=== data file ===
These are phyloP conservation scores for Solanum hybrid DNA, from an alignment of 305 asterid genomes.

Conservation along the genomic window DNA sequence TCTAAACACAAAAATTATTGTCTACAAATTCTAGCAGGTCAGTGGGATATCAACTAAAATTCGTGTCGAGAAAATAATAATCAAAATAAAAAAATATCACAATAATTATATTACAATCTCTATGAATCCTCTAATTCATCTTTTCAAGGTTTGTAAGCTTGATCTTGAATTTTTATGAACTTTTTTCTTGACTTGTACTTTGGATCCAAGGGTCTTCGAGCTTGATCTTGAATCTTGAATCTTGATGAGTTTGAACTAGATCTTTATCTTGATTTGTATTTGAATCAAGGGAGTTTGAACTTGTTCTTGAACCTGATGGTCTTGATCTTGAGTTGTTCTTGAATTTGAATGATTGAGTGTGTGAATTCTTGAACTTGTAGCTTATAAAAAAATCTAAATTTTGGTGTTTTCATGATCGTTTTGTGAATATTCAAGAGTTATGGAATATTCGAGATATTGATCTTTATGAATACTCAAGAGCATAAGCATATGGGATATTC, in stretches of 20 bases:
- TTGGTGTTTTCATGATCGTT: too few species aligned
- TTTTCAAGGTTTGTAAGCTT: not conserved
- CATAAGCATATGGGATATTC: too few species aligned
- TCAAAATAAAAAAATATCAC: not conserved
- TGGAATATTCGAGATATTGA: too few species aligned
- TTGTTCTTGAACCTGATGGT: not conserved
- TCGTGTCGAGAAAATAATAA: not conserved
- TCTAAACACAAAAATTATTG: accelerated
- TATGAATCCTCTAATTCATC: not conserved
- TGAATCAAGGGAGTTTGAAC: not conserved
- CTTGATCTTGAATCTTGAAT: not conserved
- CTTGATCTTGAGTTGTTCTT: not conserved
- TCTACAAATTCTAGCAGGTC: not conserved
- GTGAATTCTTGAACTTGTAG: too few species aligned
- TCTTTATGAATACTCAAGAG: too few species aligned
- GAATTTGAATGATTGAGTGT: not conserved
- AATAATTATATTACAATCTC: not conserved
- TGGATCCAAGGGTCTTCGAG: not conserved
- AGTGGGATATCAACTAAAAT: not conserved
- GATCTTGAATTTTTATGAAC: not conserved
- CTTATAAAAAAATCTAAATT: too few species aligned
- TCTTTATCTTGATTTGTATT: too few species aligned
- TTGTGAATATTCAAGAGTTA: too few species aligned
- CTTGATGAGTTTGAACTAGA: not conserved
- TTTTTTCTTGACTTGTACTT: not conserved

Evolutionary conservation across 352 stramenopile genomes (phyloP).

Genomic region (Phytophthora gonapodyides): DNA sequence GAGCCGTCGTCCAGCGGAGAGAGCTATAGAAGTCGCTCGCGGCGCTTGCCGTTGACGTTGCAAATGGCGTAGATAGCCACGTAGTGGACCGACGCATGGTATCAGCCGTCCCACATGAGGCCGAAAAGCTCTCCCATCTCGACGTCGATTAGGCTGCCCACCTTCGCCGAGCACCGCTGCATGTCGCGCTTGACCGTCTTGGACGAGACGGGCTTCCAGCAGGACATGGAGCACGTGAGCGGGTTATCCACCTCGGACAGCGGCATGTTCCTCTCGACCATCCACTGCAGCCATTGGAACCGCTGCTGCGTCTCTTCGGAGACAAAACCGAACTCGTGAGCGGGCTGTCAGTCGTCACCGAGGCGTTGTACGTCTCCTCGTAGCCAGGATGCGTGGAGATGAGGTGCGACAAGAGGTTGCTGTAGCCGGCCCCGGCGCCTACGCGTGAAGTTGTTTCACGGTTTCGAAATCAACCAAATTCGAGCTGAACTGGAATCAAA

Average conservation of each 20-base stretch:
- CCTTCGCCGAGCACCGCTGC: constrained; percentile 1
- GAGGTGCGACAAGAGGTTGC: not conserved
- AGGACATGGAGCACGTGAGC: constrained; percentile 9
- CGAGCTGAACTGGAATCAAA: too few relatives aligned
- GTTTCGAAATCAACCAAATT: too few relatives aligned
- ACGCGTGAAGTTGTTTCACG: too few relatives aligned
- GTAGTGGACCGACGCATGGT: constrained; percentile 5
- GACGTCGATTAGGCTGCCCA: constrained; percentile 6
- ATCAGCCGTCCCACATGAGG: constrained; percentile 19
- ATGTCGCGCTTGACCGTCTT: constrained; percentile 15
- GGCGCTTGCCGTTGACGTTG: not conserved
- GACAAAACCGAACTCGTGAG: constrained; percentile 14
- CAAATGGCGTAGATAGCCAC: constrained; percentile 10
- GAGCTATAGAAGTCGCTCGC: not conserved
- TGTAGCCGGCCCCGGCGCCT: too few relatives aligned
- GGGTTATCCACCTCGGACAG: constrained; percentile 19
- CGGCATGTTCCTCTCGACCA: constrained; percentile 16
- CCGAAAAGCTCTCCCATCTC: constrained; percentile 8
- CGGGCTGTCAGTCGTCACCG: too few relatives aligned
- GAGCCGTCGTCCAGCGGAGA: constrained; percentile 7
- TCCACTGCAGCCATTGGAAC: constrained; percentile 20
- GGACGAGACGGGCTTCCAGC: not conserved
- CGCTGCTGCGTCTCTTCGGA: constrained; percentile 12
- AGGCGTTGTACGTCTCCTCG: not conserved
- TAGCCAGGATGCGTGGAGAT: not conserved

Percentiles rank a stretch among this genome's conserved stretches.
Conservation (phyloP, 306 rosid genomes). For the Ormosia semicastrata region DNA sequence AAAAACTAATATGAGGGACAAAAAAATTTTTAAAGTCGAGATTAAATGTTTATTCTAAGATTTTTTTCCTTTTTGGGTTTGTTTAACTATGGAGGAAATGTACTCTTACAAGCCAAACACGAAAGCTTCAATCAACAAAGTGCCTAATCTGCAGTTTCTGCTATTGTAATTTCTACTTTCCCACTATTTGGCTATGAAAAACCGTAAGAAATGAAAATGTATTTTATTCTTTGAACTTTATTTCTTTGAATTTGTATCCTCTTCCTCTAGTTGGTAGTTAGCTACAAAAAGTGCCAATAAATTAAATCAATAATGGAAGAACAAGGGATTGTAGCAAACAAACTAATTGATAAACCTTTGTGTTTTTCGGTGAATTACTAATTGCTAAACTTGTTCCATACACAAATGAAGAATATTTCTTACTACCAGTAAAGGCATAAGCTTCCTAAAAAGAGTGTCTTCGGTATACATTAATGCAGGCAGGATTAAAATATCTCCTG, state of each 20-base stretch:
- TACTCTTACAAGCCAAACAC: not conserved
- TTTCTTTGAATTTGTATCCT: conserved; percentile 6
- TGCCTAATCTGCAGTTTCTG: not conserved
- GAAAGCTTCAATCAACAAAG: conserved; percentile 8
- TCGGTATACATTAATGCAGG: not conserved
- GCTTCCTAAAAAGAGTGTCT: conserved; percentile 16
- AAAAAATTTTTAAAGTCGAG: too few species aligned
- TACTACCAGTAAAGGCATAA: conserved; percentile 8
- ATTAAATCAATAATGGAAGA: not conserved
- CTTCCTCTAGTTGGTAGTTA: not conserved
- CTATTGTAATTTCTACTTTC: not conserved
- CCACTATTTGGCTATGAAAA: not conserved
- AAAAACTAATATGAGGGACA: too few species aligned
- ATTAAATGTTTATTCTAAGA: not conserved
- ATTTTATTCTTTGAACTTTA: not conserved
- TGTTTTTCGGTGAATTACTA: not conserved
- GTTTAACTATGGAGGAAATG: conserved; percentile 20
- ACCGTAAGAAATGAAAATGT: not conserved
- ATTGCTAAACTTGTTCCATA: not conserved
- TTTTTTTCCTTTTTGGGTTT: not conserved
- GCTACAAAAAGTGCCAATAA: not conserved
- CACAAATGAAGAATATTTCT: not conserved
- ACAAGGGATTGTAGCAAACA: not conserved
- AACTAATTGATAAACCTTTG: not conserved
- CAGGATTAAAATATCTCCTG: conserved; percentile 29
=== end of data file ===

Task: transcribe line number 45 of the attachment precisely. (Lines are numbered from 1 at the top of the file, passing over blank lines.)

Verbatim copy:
- TGTAGCCGGCCCCGGCGCCT: too few relatives aligned